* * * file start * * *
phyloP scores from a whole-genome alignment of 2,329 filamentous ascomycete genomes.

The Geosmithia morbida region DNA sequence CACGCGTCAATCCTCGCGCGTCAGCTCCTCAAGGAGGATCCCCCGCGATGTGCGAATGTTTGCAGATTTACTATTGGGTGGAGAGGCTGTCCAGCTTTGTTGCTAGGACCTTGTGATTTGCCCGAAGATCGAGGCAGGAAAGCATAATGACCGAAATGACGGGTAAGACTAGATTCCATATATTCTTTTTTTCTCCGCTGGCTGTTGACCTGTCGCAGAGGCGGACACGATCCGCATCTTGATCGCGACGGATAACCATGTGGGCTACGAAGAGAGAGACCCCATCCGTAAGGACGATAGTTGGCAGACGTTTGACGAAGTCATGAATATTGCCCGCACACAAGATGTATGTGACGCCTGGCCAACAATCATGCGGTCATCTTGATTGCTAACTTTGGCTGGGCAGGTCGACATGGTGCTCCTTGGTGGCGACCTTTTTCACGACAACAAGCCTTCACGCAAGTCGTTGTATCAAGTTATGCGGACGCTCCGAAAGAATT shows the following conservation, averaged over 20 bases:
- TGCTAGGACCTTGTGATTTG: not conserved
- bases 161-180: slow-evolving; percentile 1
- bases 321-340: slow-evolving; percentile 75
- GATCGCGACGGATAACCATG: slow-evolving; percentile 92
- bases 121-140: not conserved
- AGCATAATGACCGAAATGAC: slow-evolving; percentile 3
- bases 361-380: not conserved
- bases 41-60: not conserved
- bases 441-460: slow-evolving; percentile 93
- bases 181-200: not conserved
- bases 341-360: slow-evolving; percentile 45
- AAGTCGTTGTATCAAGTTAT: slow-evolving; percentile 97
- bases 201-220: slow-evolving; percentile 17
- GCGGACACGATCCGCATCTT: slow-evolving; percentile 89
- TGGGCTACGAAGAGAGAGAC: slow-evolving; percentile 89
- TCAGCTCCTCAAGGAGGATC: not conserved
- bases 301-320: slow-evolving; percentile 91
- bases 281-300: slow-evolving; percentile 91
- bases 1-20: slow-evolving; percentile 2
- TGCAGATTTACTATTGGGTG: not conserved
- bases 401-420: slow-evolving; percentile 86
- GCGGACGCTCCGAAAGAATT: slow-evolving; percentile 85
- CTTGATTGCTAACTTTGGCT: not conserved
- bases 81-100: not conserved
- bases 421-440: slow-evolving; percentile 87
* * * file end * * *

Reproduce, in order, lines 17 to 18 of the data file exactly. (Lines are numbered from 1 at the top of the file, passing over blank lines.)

- TGGGCTACGAAGAGAGAGAC: slow-evolving; percentile 89
- TCAGCTCCTCAAGGAGGATC: not conserved